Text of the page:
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Entries in Middle East Media Research Institute (1)

Monday
Oct112010

U.S. Citizen and Creator of Al Qaeda English-Language Magazine Proud to be a Traitor

Photo Courtesy - Getty Images(NEW YORK) -- Al Qaeda on the Arabian Peninsula has released a second issue of their online English-language magazine called Inspire, which U.S. officials say is designed to incite and recruit Western extremists to undertake terrorist activity and attacks.  The magazine’s second issue includes an article from Samir Khan, an American citizen from North Carolina who left for Yemen last year and is believed by U.S. officials to be the creator of the magazine, which is a collection of articles on conducting attacks and messages from terrorist leaders. 

The latest issue includes articles allegedly penned by Osama Bin Laden and radical Yemeni-American cleric Anwar Al-Awlaki, who has become a prominent member of Al Qaeda in the Arabian Peninsula, the group that has claimed responsibility for the failed Christmas Day bombing of Northwest flight 253.

Khan was born in Saudi Arabia but grew up in New York and eventually moved to North Carolina, where he was known for operating a handful of websites from his parents' basement, including one that had praised Osama Bin Laden and showed footage of attacks against U.S. forces in Afghanistan and Iraq.  Khan’s websites had been shut down at times. 

In an article titled “I Am Proud To Be a Traitor to America," Khan writes about becoming a traitor and leaving the U.S. He writes, “I praise Allah and laugh at the intelligence agencies that were watching me for all those years. Back in North Carolina, the FBI dispatched a spy on me who pretended to convert to Islam.” Khan notes that he is “Al Qaeda to the core…[and] could no longer reside in America as a compliant citizen."

Copies of the second issue of Inspire were first reported and found by researchers with the Washington D.C.- based Middle East Media Research Institute.

The online magazine is another telling example of the vast amount of terrorism-related propaganda that is floating around on the Internet.  Last year, the FBI’s Directorate of Intelligence estimated that there were as many as 15,000 websites and Web forums that were supportive of terrorist activities, and that about 80 percent of those sites existed on U.S.-based computer servers.  U.S. counterterrorism and intelligence analysts remain concerned about the spread of Internet propaganda and its ability to possibly incite violence.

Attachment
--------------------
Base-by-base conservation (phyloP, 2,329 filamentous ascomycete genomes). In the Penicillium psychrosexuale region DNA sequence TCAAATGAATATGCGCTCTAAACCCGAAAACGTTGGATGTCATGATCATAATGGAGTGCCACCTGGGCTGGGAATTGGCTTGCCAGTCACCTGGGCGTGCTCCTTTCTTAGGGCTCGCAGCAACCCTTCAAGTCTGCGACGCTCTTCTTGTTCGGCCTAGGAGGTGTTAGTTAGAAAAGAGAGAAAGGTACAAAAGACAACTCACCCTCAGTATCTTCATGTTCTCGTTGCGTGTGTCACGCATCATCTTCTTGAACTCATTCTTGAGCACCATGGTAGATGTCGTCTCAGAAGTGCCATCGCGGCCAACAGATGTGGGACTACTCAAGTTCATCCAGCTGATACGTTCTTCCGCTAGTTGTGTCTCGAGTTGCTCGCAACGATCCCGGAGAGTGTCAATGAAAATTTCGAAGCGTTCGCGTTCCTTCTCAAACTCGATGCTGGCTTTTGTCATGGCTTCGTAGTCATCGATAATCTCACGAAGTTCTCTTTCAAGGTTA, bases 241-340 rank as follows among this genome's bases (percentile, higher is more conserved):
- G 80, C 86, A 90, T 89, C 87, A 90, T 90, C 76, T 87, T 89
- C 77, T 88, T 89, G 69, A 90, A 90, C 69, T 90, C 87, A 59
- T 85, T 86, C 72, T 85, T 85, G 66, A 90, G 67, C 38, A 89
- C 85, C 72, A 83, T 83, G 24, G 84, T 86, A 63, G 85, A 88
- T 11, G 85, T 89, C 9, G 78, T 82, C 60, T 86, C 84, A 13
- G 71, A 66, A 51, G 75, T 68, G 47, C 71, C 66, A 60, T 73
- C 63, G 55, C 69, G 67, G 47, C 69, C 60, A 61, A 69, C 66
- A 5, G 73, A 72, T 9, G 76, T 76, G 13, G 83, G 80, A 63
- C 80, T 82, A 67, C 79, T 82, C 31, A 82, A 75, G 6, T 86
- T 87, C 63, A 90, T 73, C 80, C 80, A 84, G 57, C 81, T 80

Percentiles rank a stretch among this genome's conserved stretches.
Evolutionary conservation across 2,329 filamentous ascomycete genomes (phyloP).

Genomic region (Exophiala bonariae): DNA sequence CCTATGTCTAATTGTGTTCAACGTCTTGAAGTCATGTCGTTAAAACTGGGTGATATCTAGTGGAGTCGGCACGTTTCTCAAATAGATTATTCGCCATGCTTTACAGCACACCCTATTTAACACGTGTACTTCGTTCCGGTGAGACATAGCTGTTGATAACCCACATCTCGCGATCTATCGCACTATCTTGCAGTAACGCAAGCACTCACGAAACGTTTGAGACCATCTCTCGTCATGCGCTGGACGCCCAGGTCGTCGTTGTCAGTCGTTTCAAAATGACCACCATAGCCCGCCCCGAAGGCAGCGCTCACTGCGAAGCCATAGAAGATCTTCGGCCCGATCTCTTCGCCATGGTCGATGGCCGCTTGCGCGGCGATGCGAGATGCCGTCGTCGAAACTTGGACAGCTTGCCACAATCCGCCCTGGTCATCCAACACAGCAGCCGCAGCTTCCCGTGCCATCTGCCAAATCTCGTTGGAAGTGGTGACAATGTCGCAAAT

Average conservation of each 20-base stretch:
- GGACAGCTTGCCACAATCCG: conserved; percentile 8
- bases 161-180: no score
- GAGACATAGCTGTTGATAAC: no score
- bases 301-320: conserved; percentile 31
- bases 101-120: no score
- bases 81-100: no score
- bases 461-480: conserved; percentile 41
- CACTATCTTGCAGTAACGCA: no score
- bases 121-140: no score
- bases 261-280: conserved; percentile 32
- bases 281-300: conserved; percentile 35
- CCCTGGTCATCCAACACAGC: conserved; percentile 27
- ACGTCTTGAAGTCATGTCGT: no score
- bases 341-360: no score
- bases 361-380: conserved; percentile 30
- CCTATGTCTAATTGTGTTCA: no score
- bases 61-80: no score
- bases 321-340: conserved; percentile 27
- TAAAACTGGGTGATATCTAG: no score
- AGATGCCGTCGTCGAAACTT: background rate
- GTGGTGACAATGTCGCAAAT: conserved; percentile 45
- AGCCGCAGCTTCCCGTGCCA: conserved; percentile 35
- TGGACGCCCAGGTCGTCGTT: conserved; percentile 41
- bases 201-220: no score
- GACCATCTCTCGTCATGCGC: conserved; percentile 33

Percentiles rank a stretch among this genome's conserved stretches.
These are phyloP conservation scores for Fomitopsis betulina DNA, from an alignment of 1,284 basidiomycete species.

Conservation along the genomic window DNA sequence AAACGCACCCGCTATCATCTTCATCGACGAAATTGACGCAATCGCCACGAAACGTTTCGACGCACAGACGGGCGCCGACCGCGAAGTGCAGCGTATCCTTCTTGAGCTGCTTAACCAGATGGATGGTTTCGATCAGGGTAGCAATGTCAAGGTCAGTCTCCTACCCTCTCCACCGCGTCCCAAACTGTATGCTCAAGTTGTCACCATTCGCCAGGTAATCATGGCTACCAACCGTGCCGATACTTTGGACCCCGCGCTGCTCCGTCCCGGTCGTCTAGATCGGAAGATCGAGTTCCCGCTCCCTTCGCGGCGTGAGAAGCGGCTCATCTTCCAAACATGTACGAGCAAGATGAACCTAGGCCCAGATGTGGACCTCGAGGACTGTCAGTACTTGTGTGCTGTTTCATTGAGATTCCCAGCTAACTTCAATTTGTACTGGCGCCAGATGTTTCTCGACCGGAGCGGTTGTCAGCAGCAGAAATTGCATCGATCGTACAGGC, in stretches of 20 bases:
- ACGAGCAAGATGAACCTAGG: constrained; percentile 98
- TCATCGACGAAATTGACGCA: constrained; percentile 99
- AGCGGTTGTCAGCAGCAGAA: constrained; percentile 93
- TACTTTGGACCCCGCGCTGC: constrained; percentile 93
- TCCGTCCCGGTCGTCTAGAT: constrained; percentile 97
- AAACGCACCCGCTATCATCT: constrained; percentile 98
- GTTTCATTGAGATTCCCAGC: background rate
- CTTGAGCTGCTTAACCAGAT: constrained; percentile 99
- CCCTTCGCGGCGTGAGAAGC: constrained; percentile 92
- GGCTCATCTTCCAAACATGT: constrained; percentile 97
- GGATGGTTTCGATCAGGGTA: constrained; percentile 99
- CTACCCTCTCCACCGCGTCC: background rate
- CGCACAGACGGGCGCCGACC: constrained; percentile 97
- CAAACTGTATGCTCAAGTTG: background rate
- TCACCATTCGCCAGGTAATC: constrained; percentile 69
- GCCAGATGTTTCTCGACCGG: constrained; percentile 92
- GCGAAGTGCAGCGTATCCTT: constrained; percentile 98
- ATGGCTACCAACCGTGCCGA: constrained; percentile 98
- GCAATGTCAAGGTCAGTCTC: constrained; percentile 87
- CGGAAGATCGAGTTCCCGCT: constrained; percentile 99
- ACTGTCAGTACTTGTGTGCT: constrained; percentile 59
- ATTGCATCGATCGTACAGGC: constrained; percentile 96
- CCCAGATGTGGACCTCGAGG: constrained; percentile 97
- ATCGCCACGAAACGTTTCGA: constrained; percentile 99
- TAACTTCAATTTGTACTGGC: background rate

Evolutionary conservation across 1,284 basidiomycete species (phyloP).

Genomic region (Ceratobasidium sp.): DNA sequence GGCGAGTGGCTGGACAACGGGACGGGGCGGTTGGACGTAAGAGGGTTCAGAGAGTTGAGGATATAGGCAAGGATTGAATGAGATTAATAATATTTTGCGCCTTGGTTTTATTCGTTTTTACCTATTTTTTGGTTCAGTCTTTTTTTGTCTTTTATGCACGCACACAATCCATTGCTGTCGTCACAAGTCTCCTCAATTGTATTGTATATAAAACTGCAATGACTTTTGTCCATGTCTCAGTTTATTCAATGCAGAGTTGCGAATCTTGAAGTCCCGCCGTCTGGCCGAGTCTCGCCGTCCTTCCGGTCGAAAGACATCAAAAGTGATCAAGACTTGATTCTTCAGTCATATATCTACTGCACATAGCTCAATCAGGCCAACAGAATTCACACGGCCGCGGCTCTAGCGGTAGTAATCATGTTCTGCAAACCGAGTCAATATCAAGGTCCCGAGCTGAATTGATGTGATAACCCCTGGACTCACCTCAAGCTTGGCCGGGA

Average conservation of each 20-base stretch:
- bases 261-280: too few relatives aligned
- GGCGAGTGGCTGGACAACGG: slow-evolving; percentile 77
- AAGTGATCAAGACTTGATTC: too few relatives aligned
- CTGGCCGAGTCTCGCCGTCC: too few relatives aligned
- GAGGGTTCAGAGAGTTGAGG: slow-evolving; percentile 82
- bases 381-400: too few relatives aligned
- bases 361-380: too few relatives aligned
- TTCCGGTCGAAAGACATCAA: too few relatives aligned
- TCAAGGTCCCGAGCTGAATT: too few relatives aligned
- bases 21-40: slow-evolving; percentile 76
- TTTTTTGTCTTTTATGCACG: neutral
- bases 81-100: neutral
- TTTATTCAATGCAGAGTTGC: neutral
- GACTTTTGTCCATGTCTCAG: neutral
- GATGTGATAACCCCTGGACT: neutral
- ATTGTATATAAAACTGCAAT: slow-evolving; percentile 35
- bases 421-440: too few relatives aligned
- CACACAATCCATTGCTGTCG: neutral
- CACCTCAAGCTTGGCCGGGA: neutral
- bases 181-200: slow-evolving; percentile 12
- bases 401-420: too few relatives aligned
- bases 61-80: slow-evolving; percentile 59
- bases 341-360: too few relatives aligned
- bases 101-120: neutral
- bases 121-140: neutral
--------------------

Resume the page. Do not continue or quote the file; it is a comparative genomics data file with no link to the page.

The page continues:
Last month, FBI Director Robert Mueller testified before Congress, “The Internet has expanded as a platform for spreading extremist propaganda, a tool for online recruiting and a medium for social networking with like-minded extremists.  And this has contributed to the threat from homegrown radicalization in the United States.”

The magazine has several news items on the controversy over the placement of an Islamic Center near Ground Zero as well as the controversial Pastor Terry Jones, whose plan to burn Korans on September 11th prompted widespread outrage both in the U.S. and in the Muslim world before he ultimately decided against it. The magazine says the issue of the Islamic center “reveals to us the religious discrimination that exists in America.” Regarding the Jones controversy, the magazine notes, “The Qur’an burning event led by Terry Jones teaches us the crookedness of U.S. laws, specifically the first amendment on the freedom of speech.  It reveals that its law is a crime to billions of people who share the same planet.”

The Department of Homeland Security and the FBI issued an intelligence note after the first issue of Inspire was published online.  DHS and the FBI noted they were concerned “that the sophisticated, colloquial English-language magazine could appeal to certain Western individuals and inspire them to conduct attacks in the United States in the future.”

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“I Am Proud To Be a Traitor to America.”






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